A year from now, one might read a paragraph like this in a journalistic account of the current battle over the border wall:
“President Donald Trump hunkered down on Twitter, demanding $5 billion for a border wall, as Democrats assumed control of the House of Representatives. Meanwhile, largely unnoticed, conservative activists began applying pressure that would ultimately lead Trump to accept a wide range of immigration reforms.”
It’s true. The most interesting news about immigration this week did not emanate from the president’s Twitter account. Nor did it involve the push-pull between House Democrats and Trump.
No, it came from Wichita, Kan., home of Koch Industries and conservative Svengali Charles Koch. Koch’s powerful donor network will turn its formidable attention toward immigration reform.
TIME first reported this, based on an email outlining Koch’s intentions. But it wasn’t earth-shattering news to those who follow the immigration issue closely. The libertarian Koch has long supported free trade and fewer barriers to immigration.
Yet the story signaled a pretty bracing commitment. Reportedly, a primary goal will be to gain a permanent legal status for the “Dreamers.” They are the undocumented people who were brought to the U.S. as children, a decision they obviously had no role in making.
Legislation to legalize Dreamer’s status has existed for nearly 20 years. The lack of action, despite the organized and dramatic advocacy of the Dreamers, suggests that proponents need to shift gears, to form new alliances.
Can libertarian conservatives provide the political heft that Democrats and immigrant advocates need to enact reform?
Koch and his 15-year-old network have won a seat at the table — many would say they bought it — whether their harshest critics like it or not.
And there is a precedent for such cooperation. Koch network helped secure recently passed criminal justice reforms, forming alliances with groups such as the American Civil Liberties Union. The Koch Seminar Network, a group of hundreds of millionaire donors, promoted the reforms in conservative circles, arguing that it is senseless not to reduce the costs of incarcerating higher numbers of people at a time when violent-crime rates are dropping. Koch donors used their money to hold politicians accountable,.
The First Step Act passed Congress in December and affects the federal prison system, shortening some sentences and funding efforts to reduce recidivism. Trump signed it into law, despite his posturing as harsh on crime.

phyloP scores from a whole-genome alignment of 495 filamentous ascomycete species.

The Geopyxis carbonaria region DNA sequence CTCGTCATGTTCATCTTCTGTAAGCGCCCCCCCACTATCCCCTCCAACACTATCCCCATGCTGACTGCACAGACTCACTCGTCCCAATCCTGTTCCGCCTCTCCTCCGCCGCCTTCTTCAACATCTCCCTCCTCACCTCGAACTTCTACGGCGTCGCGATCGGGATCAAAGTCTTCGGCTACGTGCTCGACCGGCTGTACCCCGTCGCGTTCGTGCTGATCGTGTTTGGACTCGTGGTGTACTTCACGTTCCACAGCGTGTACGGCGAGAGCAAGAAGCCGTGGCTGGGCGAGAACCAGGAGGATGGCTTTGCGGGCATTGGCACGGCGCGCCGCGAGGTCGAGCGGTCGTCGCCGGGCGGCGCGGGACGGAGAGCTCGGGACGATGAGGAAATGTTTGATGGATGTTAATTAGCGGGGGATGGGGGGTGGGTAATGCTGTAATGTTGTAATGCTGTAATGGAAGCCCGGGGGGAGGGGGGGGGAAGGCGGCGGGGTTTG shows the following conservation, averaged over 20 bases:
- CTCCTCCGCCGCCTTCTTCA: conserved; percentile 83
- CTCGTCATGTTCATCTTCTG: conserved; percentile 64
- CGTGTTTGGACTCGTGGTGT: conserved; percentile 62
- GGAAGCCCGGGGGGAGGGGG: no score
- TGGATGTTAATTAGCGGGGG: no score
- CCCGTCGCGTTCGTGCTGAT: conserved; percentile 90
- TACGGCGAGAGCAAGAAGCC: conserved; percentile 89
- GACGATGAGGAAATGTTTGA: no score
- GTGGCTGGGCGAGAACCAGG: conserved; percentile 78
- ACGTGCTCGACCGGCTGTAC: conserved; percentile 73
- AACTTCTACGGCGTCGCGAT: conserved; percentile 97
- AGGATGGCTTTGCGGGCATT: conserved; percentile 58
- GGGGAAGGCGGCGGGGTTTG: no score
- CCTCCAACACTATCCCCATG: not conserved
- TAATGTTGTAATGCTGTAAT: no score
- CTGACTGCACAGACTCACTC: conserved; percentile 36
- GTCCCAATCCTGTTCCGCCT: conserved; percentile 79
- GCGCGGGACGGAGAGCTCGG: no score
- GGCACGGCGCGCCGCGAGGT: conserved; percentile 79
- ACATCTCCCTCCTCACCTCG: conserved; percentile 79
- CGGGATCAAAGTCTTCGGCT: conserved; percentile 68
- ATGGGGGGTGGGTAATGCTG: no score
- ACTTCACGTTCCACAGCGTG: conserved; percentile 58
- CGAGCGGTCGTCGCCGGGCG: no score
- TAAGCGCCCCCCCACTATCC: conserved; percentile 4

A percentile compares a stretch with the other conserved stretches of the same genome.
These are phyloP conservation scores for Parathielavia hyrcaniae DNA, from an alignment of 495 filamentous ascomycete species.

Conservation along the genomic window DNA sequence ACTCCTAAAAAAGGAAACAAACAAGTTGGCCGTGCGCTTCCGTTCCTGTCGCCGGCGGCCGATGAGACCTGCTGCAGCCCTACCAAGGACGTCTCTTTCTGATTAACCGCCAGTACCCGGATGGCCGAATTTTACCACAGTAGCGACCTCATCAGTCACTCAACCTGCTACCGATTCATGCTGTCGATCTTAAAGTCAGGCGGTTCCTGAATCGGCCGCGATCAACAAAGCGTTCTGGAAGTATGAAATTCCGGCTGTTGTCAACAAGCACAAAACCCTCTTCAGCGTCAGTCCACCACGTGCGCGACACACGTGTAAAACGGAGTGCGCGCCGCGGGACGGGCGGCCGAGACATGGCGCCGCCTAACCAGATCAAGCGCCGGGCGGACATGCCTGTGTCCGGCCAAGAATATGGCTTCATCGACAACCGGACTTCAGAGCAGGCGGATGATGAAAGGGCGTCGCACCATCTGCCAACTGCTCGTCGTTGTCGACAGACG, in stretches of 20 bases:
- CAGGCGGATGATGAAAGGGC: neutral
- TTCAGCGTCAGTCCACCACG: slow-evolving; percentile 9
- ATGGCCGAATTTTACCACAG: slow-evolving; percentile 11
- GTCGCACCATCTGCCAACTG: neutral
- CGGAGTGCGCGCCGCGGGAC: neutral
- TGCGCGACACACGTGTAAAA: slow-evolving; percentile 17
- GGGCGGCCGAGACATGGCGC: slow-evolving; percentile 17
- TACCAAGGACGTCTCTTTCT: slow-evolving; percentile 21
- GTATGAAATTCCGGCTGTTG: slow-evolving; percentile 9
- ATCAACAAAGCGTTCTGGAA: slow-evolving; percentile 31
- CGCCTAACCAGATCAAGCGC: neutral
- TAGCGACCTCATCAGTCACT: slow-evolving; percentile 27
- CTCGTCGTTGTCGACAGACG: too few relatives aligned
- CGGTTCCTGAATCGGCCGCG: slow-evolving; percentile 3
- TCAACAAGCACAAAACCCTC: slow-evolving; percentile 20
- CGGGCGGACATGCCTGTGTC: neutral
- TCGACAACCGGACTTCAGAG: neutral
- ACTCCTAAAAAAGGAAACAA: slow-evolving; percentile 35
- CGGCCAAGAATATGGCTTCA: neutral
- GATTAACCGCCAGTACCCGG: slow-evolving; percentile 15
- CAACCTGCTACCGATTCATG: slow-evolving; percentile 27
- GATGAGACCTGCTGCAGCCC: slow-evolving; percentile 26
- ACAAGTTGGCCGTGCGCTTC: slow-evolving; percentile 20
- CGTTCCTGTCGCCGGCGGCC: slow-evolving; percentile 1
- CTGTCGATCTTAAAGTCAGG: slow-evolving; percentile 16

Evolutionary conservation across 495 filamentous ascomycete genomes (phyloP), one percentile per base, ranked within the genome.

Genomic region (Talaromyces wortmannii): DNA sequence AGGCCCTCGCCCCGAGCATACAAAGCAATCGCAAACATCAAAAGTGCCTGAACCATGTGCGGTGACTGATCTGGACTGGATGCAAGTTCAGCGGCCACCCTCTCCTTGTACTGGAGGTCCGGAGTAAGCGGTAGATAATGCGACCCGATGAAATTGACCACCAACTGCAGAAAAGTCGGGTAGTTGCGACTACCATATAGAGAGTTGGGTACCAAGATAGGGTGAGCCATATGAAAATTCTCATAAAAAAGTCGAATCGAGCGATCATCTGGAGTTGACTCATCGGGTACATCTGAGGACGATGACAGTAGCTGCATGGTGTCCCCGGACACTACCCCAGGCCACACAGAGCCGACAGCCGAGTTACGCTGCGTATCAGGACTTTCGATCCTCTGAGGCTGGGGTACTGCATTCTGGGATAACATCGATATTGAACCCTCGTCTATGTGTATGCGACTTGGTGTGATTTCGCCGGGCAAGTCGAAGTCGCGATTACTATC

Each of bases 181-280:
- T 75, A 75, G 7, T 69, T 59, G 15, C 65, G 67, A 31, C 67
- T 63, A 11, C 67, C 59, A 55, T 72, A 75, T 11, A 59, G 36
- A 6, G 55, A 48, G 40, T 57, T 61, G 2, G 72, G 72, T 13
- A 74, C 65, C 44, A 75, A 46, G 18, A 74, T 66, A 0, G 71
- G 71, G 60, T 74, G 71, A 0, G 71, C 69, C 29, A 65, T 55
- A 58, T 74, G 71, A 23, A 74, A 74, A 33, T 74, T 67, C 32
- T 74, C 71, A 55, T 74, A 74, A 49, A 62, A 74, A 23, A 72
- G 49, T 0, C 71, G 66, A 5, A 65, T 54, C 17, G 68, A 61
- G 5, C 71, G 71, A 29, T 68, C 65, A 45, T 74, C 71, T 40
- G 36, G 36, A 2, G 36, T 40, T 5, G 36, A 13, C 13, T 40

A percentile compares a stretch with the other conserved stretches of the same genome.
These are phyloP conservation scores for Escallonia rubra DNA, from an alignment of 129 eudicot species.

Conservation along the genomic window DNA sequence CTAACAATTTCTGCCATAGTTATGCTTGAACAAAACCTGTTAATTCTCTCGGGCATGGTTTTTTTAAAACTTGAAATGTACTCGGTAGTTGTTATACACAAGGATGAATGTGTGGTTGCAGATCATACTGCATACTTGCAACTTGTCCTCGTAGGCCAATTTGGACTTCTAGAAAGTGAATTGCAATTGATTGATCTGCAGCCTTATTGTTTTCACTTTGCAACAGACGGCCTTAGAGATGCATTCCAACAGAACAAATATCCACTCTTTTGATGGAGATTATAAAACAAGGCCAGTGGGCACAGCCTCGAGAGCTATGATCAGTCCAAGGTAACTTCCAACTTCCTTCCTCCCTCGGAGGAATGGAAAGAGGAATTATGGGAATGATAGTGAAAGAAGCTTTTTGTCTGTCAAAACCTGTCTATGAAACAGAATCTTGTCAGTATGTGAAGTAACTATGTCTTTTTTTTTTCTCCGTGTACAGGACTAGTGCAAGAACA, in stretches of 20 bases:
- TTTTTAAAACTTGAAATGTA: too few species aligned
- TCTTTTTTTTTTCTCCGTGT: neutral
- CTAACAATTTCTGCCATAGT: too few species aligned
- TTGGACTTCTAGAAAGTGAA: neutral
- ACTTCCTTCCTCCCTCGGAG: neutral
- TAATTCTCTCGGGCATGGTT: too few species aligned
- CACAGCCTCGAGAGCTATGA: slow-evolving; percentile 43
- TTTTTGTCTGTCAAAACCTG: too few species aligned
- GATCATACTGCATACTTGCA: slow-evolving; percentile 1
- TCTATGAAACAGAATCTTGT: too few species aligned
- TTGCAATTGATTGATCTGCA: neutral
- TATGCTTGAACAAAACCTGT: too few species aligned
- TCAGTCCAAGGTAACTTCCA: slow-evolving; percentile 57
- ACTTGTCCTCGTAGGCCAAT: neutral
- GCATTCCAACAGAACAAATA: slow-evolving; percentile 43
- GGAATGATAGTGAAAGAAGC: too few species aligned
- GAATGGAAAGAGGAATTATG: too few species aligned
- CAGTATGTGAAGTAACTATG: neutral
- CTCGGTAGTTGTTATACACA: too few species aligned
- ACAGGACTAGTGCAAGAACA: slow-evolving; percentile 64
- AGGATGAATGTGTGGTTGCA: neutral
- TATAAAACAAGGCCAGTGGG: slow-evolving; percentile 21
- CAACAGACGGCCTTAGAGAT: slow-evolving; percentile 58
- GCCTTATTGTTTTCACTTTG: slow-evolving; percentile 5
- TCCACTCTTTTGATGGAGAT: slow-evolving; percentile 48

Koch-backed Americans for Prosperity, the political funding of its Freedom Partners, and the LIBRE Initiative, which is aimed at Latinos, will likely ramp up similar pragmatic arguments for immigration reform.
A good indication of the seriousness of the plan is the way nationalist right-wingers reacted. Breitbart crowed that the called-for reforms amounted to “amnesty” and warned of “mass immigration,” while also noting that Koch’s unwillingness to back Trump in 2020.
Other critics have noted, with likely accuracy, that Koch’s support for immigration reform comes with an expected return on the bottom line.
It’s no secret, though, that the stalemate over immigration is distressing to a lot of businesses, from restaurants to farmers and food processors. They want clarity and policies that supply the labor they need.
And there are more general demographic realities at play. The nation is aging. We need the higher birthrates of immigrants; we need their entrepreneurial talent and labor and spending to sustain economic growth. Our borders can be secured by streamlining processes that allow people to arrive legally. Decades-long waits are unsustainable.
Republicans have made hay with their deportation theater, with their demonization of undocumented immigrants as criminals. This misses the big picture despite the payoff at the polls. Stifling immigration is not good for the country. It’s the opposite.
Many conservatives remain unmoved by humanitarian arguments for immigration reform. So let their fellow conservatives make the pitch from a different angle. If pecuniary interests lead them to support what is right and just, the end result can be the same.
Happy New Year! Let’s see if the Koch network can get the president to change his tune and help push through comprehensive immigration reforms that have bedeviled others for far too long.
Readers can reach Mary Sanchez at firstname.lastname@example.org and follow her on Twitter @